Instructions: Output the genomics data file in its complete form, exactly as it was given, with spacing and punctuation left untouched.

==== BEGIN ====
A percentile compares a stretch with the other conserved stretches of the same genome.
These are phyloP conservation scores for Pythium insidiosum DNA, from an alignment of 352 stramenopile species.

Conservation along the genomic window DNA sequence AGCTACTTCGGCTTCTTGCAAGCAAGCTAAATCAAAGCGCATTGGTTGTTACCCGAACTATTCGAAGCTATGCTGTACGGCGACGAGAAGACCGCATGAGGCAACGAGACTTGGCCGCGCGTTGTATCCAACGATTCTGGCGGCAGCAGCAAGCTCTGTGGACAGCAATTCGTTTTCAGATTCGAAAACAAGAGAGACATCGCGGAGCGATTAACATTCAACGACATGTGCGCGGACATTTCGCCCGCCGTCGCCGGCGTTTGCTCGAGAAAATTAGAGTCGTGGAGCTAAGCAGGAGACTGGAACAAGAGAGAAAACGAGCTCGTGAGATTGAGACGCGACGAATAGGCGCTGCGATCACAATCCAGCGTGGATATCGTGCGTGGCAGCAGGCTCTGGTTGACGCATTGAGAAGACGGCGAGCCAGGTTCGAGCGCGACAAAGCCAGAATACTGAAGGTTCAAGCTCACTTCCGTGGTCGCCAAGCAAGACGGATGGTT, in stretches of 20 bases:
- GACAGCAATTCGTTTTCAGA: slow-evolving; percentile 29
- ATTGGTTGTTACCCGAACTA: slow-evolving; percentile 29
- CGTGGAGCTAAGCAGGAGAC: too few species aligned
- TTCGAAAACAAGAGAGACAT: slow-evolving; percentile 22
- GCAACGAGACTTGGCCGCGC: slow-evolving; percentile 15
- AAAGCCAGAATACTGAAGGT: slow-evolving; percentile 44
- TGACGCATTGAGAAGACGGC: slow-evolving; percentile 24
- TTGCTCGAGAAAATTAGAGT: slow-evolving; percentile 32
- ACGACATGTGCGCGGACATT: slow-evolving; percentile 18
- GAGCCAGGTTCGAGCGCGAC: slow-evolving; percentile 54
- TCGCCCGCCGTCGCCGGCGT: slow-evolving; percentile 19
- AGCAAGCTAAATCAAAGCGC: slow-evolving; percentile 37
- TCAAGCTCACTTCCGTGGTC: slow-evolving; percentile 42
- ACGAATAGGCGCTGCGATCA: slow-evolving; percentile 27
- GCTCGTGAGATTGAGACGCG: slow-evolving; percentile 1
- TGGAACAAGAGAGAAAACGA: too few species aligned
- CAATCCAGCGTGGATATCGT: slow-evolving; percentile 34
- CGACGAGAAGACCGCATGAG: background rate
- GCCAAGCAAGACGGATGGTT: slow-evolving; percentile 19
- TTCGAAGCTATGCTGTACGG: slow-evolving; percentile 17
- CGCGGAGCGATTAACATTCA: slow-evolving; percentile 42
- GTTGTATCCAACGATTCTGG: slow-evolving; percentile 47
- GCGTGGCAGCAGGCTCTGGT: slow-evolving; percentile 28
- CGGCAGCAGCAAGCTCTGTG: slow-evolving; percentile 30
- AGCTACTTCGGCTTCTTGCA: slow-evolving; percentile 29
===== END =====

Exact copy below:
A percentile compares a stretch with the other conserved stretches of the same genome.
These are phyloP conservation scores for Pythium insidiosum DNA, from an alignment of 352 stramenopile species.

Conservation along the genomic window DNA sequence AGCTACTTCGGCTTCTTGCAAGCAAGCTAAATCAAAGCGCATTGGTTGTTACCCGAACTATTCGAAGCTATGCTGTACGGCGACGAGAAGACCGCATGAGGCAACGAGACTTGGCCGCGCGTTGTATCCAACGATTCTGGCGGCAGCAGCAAGCTCTGTGGACAGCAATTCGTTTTCAGATTCGAAAACAAGAGAGACATCGCGGAGCGATTAACATTCAACGACATGTGCGCGGACATTTCGCCCGCCGTCGCCGGCGTTTGCTCGAGAAAATTAGAGTCGTGGAGCTAAGCAGGAGACTGGAACAAGAGAGAAAACGAGCTCGTGAGATTGAGACGCGACGAATAGGCGCTGCGATCACAATCCAGCGTGGATATCGTGCGTGGCAGCAGGCTCTGGTTGACGCATTGAGAAGACGGCGAGCCAGGTTCGAGCGCGACAAAGCCAGAATACTGAAGGTTCAAGCTCACTTCCGTGGTCGCCAAGCAAGACGGATGGTT, in stretches of 20 bases:
- GACAGCAATTCGTTTTCAGA: slow-evolving; percentile 29
- ATTGGTTGTTACCCGAACTA: slow-evolving; percentile 29
- CGTGGAGCTAAGCAGGAGAC: too few species aligned
- TTCGAAAACAAGAGAGACAT: slow-evolving; percentile 22
- GCAACGAGACTTGGCCGCGC: slow-evolving; percentile 15
- AAAGCCAGAATACTGAAGGT: slow-evolving; percentile 44
- TGACGCATTGAGAAGACGGC: slow-evolving; percentile 24
- TTGCTCGAGAAAATTAGAGT: slow-evolving; percentile 32
- ACGACATGTGCGCGGACATT: slow-evolving; percentile 18
- GAGCCAGGTTCGAGCGCGAC: slow-evolving; percentile 54
- TCGCCCGCCGTCGCCGGCGT: slow-evolving; percentile 19
- AGCAAGCTAAATCAAAGCGC: slow-evolving; percentile 37
- TCAAGCTCACTTCCGTGGTC: slow-evolving; percentile 42
- ACGAATAGGCGCTGCGATCA: slow-evolving; percentile 27
- GCTCGTGAGATTGAGACGCG: slow-evolving; percentile 1
- TGGAACAAGAGAGAAAACGA: too few species aligned
- CAATCCAGCGTGGATATCGT: slow-evolving; percentile 34
- CGACGAGAAGACCGCATGAG: background rate
- GCCAAGCAAGACGGATGGTT: slow-evolving; percentile 19
- TTCGAAGCTATGCTGTACGG: slow-evolving; percentile 17
- CGCGGAGCGATTAACATTCA: slow-evolving; percentile 42
- GTTGTATCCAACGATTCTGG: slow-evolving; percentile 47
- GCGTGGCAGCAGGCTCTGGT: slow-evolving; percentile 28
- CGGCAGCAGCAAGCTCTGTG: slow-evolving; percentile 30
- AGCTACTTCGGCTTCTTGCA: slow-evolving; percentile 29